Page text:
"All my son does is run around and play with cars, trucks and building blocks," Curzon said. | 22 Words

Most parents know that their kids can get excitable and a bit loud at times, but that most of the time, it's simply kids being kids.

But for Sapphire Curzon in the U.K., mother of two-year-old Callum, she recently discovered that her son making loud noises in their home can have drastic consequences.

Wait until you get a load of this...

She received a threatening letter from the housing department where she lives notifying her that Callum plays with his toys too loud in their one-bedroom apartment.

via: Facebook

The letter threatened to serve her with an ASBO or anti-social behavior order.

For reference, an ASBO is a serious offense, and is commonly given to people in the U.K. as a result of rioting, drunk driving, or dealing drugs.

via: Metro

"Two-year-old" doesn't exactly fit any of those criteria, but yet she still received the letter.

"All my son does is run around and play with cars, trucks and building blocks," Curzon said.

via: BoredomTherepy

"I find myself now constantly telling him off. But I shouldn’t tell him off because he’s playing. It’s just what a child does. He gets excited."

Does that sound like a load of crap to you?

via: GIPHY

Well, compose yourself, because it's about to get even more infuriating.

"Whatever noise my son makes I feel like I have to scold him straight away," she added.

via: Facebook

"I’ve essentially having to stop him from having any fun."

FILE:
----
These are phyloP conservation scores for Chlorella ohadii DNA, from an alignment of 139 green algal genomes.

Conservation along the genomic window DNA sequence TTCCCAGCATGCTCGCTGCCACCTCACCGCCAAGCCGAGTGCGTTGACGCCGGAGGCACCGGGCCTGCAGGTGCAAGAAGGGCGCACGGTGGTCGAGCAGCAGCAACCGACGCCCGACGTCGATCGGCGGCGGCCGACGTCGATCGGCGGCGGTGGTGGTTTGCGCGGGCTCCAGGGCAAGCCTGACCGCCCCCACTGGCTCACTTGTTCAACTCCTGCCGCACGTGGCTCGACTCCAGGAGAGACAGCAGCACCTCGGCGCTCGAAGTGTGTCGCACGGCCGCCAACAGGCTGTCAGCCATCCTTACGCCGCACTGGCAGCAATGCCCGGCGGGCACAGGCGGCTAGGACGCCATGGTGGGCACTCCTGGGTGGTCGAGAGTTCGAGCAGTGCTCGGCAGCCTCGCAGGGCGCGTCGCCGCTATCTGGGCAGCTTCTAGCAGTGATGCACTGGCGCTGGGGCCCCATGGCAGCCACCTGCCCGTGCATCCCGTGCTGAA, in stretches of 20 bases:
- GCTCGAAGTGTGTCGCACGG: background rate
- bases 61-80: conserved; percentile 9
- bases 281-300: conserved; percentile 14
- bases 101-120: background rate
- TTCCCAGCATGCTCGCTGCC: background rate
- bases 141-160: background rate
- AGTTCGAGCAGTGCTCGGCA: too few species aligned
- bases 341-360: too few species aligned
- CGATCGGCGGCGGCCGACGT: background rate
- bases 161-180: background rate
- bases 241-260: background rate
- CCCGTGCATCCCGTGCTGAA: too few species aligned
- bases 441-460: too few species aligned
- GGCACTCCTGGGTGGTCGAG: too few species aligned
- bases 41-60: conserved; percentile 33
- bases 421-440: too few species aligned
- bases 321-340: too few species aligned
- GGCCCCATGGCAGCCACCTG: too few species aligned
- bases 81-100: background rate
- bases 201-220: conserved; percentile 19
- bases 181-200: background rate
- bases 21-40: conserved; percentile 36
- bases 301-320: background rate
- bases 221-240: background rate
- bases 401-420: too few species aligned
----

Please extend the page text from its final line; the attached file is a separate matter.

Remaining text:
"I’m not going to punish him for being a happy child," she said.

via: Facebook

"I knew the neighbors were annoyed, but I wasn’t ever expecting to get the letter."

So it sounds like the neighbors are the ones who put in a complaint...

via: GIPHY

I suppose we can't know for sure how loud that kid was, but there's no way he was that loud.

While the family is upset, no legal action has yet been taken.

via: Metro

The letter said further action could be taken if she does not stop the noise coming from the flat.

It states she must not "do anything or allow anything to be done in the premises or communal areas or the locality which causes or would be likely to cause nuisance, annoyance or harassment to anyone living in or visiting in the locality."

If that sounds completely arbitrary to you, that's because it is.

ASBOs can last for a minimum of two years, but they can be applied for life.

That likely won't be the case here, but it is still a scary thought to have looming over your head.

Sapphire is upset about the way the ASBO is causing her to treat her son.

No one wants to tell their child to be quiet all the time, especially if they're legitimately happy or excited about something.

But at least the fact that she's aware of all of this means she's probably a good mom.

Or, "mum" I guess we should say.

"It's really making me frightened because I’m scared of going to court," she said.

via: Facebook

"I’m not a criminal. I’m just a single mum with a toddler son."

It's hard to know just how noisy her son was being, and it makes sense that complaints should be addressed.

But do you think this is taking things too far or does it sound fair?